Finding in ourselves what we criticize in another

10-05-2018 | Bob Sabath

A suggestion for an inner work practice comes from Elizabeth O'Connor, Our Many Selves: A Handbook for Self-Discovery, "From Judgment to Empathy: Exercise Four", page 71:

"What you criticize in another, try to find in yourself. We want to discover our dark selves, not in order that they may be blamed and banished out of sight, but in order that we may have conversation with them and they may lead us to the light. This is the promise if we will attend to them."

"An added discipline for this week might be to say nothing negative about anyone else or about yourself. This will give you more energy for inner work on the subject. If you find it a difficult discipline to keep, do not be discouraged. A discipline is to help us learn, and there is often more learning in failure than in success."

Maurice Nicoll writes more about internal considering and external considering in his Psychological Commentaries on the Teaching of Gurdjieff and Ouspensky, Vol. 1, 1996 Edition: Samuel Weiser Inc., pp. 257-260 (edited to reflect more inclusive language):  

"In the practice of external considering it is necessary to realize that other people are mirrors of ourselves. If you have taken an album of good photographs of yourself through long self-observation, then you will not have to look far in it to find in yourself what you object to so much in the other person and then you will be able to put yourself in the other people's position, to realize that they have also this thing that you have noticed in yourself, that they have their inner difficulties, just as much as you have, and so on."

"Remember that when you find the same thing in yourself that you are blaming in someone else it has the magical effect of cancelling the whole situation out."

From Cynthia's basic course on Spiritual Practices from the Gurdjieff Work:

"External considering is the bridge between the inner world of personal awakening and its real-time practical applications in the collective."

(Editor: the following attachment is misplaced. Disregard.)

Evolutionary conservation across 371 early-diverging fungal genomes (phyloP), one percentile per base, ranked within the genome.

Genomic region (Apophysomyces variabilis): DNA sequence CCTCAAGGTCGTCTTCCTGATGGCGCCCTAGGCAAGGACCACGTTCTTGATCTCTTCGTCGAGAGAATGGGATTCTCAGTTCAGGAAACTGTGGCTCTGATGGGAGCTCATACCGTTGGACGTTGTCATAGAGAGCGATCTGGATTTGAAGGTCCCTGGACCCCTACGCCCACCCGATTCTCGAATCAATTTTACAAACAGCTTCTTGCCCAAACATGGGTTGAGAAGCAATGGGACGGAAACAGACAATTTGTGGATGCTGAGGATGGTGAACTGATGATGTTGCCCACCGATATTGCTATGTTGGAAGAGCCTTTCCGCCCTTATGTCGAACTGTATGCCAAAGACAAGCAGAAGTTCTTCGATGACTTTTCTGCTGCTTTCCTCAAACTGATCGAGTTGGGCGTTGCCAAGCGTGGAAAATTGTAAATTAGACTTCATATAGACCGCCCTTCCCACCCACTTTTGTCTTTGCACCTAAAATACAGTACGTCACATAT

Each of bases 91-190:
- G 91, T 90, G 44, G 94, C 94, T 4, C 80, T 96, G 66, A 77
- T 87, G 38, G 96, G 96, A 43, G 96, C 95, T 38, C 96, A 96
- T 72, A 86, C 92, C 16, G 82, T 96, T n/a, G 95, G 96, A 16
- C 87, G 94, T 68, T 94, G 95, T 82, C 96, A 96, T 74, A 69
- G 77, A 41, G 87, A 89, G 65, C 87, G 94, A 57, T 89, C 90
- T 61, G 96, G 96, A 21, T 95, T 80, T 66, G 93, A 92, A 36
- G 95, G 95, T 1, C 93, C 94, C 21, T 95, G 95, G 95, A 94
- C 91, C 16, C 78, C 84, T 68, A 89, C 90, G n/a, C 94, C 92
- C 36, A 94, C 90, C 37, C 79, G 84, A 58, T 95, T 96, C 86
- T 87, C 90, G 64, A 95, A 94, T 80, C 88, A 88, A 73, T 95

"External considering is basically the Work equivalent of "practical compassion." It is fundamentally no more complicated or exotic than simply the capacity to actually see the condition of another, to walk in his or her footsteps, to "love my neighbor as myself" — all familiar territory in every religious tradition. But so often in the West these ideas have become infused with sentimentality and duty; there is no real consciousness involved. In the Gurdjieff version, as by now you might expect, the chief operatives are conscious attention and a well-honed moving center."

"The opposite of external considering is internal considering, of course, which for Gurdjieff meant an excessive interiority and a preoccupation with one's own internal states, needs, and narratives. In this state, lost in one's story, it is very difficult to assimilate the actual condition of another, let alone see how to help. Everything moves in relationship to one's own interiority. Like trying to understand a phrase in French by first mentally translating it into English, one moves from "self" to "other" and back to "self" again without ever grasping the relationship directly. That is why, according to Gurdjieff, so much of what we call "self-awareness" nowadays is merely narcissism writ large. True self-awareness begins at the next level out, when those rigid boundaries between self and other are dissolved in a single, flowing energetic field. External considering does not require great personal empathy or emotional drama. It requires a quiet mind, a complete lack of inner talking, and an ability to take one's cues directly from the present moment."

"External consideration is the Gurdjieffian version of 'skillful means.' It's about being uncluttered enough, alert enough, and present enough to see what will actually help, and balanced enough in your three centers to bring the right force and the right timing."